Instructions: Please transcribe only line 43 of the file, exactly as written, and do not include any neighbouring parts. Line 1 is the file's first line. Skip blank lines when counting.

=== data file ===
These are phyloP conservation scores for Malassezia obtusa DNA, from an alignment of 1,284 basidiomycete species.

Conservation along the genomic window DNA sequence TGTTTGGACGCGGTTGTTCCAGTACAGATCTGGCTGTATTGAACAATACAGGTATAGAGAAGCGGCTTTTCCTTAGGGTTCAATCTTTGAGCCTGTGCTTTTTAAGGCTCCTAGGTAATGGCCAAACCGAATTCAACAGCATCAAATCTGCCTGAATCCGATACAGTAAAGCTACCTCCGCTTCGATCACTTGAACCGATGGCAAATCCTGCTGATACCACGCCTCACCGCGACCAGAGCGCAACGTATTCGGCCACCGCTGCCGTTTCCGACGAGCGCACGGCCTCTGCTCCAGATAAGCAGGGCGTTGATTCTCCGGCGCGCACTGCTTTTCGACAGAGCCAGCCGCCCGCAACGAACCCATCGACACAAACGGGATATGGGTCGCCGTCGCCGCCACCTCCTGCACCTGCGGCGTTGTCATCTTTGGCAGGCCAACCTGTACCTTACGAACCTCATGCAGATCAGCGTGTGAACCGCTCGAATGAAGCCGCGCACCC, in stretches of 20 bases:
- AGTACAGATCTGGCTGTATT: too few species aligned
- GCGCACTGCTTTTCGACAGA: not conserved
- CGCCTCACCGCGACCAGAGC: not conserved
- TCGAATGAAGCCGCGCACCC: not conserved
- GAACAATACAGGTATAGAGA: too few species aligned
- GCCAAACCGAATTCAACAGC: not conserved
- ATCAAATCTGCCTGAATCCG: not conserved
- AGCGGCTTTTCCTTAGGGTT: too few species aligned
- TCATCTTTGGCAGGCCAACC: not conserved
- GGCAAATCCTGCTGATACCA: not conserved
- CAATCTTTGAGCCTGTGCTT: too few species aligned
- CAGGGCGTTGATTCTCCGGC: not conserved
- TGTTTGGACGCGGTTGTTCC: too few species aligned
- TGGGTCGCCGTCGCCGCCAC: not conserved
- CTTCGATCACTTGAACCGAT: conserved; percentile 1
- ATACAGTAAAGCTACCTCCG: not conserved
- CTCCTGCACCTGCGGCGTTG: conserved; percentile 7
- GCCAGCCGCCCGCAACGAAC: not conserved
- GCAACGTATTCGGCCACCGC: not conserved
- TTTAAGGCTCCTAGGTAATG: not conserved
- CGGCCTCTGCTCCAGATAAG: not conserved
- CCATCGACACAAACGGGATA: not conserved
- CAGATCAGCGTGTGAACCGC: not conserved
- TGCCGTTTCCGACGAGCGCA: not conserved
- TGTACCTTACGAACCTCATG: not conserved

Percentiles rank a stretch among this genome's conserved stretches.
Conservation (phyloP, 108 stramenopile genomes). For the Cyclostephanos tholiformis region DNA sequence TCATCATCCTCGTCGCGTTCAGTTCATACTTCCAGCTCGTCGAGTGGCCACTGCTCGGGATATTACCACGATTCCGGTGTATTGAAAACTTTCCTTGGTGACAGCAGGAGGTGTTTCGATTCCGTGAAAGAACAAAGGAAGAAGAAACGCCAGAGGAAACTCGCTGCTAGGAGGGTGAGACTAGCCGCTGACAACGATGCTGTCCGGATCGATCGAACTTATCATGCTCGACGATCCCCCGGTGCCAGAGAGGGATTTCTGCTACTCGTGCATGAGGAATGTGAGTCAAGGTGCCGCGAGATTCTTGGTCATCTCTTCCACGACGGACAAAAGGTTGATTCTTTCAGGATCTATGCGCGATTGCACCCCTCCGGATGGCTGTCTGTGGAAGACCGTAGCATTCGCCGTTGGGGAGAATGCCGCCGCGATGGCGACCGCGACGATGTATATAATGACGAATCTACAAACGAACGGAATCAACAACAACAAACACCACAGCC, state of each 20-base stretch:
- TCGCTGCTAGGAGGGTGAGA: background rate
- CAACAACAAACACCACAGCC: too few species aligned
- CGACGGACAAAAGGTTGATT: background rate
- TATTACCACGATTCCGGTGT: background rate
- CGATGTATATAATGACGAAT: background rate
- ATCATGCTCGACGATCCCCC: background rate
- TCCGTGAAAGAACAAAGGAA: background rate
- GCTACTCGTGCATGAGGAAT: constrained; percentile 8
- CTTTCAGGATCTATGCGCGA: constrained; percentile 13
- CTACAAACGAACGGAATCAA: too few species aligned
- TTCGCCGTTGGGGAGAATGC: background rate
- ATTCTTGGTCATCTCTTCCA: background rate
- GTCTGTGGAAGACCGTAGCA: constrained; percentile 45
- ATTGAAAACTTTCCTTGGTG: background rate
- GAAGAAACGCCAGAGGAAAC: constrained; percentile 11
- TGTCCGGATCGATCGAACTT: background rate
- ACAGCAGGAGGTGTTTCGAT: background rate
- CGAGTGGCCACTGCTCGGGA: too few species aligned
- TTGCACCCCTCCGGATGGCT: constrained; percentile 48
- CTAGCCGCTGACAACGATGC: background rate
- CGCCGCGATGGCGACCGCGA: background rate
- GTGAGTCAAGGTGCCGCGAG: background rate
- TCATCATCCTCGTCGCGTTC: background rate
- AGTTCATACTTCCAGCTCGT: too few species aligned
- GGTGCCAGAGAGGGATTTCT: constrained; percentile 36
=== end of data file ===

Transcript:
- ATTGAAAACTTTCCTTGGTG: background rate